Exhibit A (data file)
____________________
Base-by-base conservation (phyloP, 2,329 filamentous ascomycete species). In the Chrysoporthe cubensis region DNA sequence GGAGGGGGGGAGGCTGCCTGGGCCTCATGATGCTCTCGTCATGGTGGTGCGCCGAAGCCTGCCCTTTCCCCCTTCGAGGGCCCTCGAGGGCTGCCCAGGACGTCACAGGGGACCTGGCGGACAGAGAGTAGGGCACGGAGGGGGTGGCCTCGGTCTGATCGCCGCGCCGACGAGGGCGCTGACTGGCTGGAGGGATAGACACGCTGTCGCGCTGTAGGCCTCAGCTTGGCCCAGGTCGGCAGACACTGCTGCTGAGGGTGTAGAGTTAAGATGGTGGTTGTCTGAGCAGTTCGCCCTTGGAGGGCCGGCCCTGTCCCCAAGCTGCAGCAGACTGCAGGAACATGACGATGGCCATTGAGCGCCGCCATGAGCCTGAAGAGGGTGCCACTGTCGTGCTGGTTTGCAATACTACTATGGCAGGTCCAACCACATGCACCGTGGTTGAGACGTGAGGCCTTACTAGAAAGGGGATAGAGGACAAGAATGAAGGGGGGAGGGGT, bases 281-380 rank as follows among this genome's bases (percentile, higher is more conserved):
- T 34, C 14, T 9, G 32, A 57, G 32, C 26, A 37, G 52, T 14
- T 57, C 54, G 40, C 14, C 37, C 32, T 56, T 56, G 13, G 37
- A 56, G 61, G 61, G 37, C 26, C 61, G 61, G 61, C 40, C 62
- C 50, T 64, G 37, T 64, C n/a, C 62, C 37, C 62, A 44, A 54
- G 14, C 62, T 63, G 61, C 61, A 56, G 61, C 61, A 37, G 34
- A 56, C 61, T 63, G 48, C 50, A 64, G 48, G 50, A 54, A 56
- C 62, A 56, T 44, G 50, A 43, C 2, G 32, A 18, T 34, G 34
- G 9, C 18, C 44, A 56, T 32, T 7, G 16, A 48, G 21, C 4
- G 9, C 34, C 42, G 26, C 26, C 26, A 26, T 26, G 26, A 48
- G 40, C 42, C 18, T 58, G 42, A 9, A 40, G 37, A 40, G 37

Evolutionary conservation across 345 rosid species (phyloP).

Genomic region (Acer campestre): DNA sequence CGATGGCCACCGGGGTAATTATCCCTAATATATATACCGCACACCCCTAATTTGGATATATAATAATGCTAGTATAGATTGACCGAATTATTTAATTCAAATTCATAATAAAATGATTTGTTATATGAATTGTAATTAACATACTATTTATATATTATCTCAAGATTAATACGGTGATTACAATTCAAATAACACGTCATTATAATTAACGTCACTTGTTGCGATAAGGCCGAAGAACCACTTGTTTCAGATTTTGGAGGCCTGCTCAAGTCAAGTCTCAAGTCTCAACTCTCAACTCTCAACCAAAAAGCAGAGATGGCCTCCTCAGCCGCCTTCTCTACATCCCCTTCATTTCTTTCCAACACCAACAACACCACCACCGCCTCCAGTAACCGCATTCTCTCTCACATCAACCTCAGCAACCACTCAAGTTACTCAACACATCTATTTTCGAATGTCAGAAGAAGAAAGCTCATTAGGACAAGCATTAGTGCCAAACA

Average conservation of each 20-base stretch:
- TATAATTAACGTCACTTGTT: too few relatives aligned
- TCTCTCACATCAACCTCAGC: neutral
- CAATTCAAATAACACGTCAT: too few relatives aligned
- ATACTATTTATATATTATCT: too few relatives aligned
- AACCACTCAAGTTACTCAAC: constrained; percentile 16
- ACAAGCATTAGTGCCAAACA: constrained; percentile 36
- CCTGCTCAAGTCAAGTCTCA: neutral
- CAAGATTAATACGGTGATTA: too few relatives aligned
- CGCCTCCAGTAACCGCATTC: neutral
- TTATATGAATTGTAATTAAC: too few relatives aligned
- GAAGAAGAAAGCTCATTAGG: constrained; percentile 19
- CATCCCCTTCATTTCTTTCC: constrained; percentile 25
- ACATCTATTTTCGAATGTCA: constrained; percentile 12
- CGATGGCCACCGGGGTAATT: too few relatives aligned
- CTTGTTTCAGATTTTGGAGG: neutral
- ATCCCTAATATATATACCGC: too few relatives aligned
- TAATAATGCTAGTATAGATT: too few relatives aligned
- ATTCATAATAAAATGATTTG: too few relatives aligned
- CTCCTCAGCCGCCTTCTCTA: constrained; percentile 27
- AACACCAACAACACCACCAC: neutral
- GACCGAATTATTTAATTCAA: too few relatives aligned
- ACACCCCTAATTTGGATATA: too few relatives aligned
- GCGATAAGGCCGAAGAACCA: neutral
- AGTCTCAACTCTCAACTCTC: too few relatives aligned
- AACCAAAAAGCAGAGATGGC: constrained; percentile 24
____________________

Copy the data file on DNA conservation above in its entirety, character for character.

Base-by-base conservation (phyloP, 2,329 filamentous ascomycete species). In the Chrysoporthe cubensis region DNA sequence GGAGGGGGGGAGGCTGCCTGGGCCTCATGATGCTCTCGTCATGGTGGTGCGCCGAAGCCTGCCCTTTCCCCCTTCGAGGGCCCTCGAGGGCTGCCCAGGACGTCACAGGGGACCTGGCGGACAGAGAGTAGGGCACGGAGGGGGTGGCCTCGGTCTGATCGCCGCGCCGACGAGGGCGCTGACTGGCTGGAGGGATAGACACGCTGTCGCGCTGTAGGCCTCAGCTTGGCCCAGGTCGGCAGACACTGCTGCTGAGGGTGTAGAGTTAAGATGGTGGTTGTCTGAGCAGTTCGCCCTTGGAGGGCCGGCCCTGTCCCCAAGCTGCAGCAGACTGCAGGAACATGACGATGGCCATTGAGCGCCGCCATGAGCCTGAAGAGGGTGCCACTGTCGTGCTGGTTTGCAATACTACTATGGCAGGTCCAACCACATGCACCGTGGTTGAGACGTGAGGCCTTACTAGAAAGGGGATAGAGGACAAGAATGAAGGGGGGAGGGGT, bases 281-380 rank as follows among this genome's bases (percentile, higher is more conserved):
- T 34, C 14, T 9, G 32, A 57, G 32, C 26, A 37, G 52, T 14
- T 57, C 54, G 40, C 14, C 37, C 32, T 56, T 56, G 13, G 37
- A 56, G 61, G 61, G 37, C 26, C 61, G 61, G 61, C 40, C 62
- C 50, T 64, G 37, T 64, C n/a, C 62, C 37, C 62, A 44, A 54
- G 14, C 62, T 63, G 61, C 61, A 56, G 61, C 61, A 37, G 34
- A 56, C 61, T 63, G 48, C 50, A 64, G 48, G 50, A 54, A 56
- C 62, A 56, T 44, G 50, A 43, C 2, G 32, A 18, T 34, G 34
- G 9, C 18, C 44, A 56, T 32, T 7, G 16, A 48, G 21, C 4
- G 9, C 34, C 42, G 26, C 26, C 26, A 26, T 26, G 26, A 48
- G 40, C 42, C 18, T 58, G 42, A 9, A 40, G 37, A 40, G 37

Evolutionary conservation across 345 rosid species (phyloP).

Genomic region (Acer campestre): DNA sequence CGATGGCCACCGGGGTAATTATCCCTAATATATATACCGCACACCCCTAATTTGGATATATAATAATGCTAGTATAGATTGACCGAATTATTTAATTCAAATTCATAATAAAATGATTTGTTATATGAATTGTAATTAACATACTATTTATATATTATCTCAAGATTAATACGGTGATTACAATTCAAATAACACGTCATTATAATTAACGTCACTTGTTGCGATAAGGCCGAAGAACCACTTGTTTCAGATTTTGGAGGCCTGCTCAAGTCAAGTCTCAAGTCTCAACTCTCAACTCTCAACCAAAAAGCAGAGATGGCCTCCTCAGCCGCCTTCTCTACATCCCCTTCATTTCTTTCCAACACCAACAACACCACCACCGCCTCCAGTAACCGCATTCTCTCTCACATCAACCTCAGCAACCACTCAAGTTACTCAACACATCTATTTTCGAATGTCAGAAGAAGAAAGCTCATTAGGACAAGCATTAGTGCCAAACA

Average conservation of each 20-base stretch:
- TATAATTAACGTCACTTGTT: too few relatives aligned
- TCTCTCACATCAACCTCAGC: neutral
- CAATTCAAATAACACGTCAT: too few relatives aligned
- ATACTATTTATATATTATCT: too few relatives aligned
- AACCACTCAAGTTACTCAAC: constrained; percentile 16
- ACAAGCATTAGTGCCAAACA: constrained; percentile 36
- CCTGCTCAAGTCAAGTCTCA: neutral
- CAAGATTAATACGGTGATTA: too few relatives aligned
- CGCCTCCAGTAACCGCATTC: neutral
- TTATATGAATTGTAATTAAC: too few relatives aligned
- GAAGAAGAAAGCTCATTAGG: constrained; percentile 19
- CATCCCCTTCATTTCTTTCC: constrained; percentile 25
- ACATCTATTTTCGAATGTCA: constrained; percentile 12
- CGATGGCCACCGGGGTAATT: too few relatives aligned
- CTTGTTTCAGATTTTGGAGG: neutral
- ATCCCTAATATATATACCGC: too few relatives aligned
- TAATAATGCTAGTATAGATT: too few relatives aligned
- ATTCATAATAAAATGATTTG: too few relatives aligned
- CTCCTCAGCCGCCTTCTCTA: constrained; percentile 27
- AACACCAACAACACCACCAC: neutral
- GACCGAATTATTTAATTCAA: too few relatives aligned
- ACACCCCTAATTTGGATATA: too few relatives aligned
- GCGATAAGGCCGAAGAACCA: neutral
- AGTCTCAACTCTCAACTCTC: too few relatives aligned
- AACCAAAAAGCAGAGATGGC: constrained; percentile 24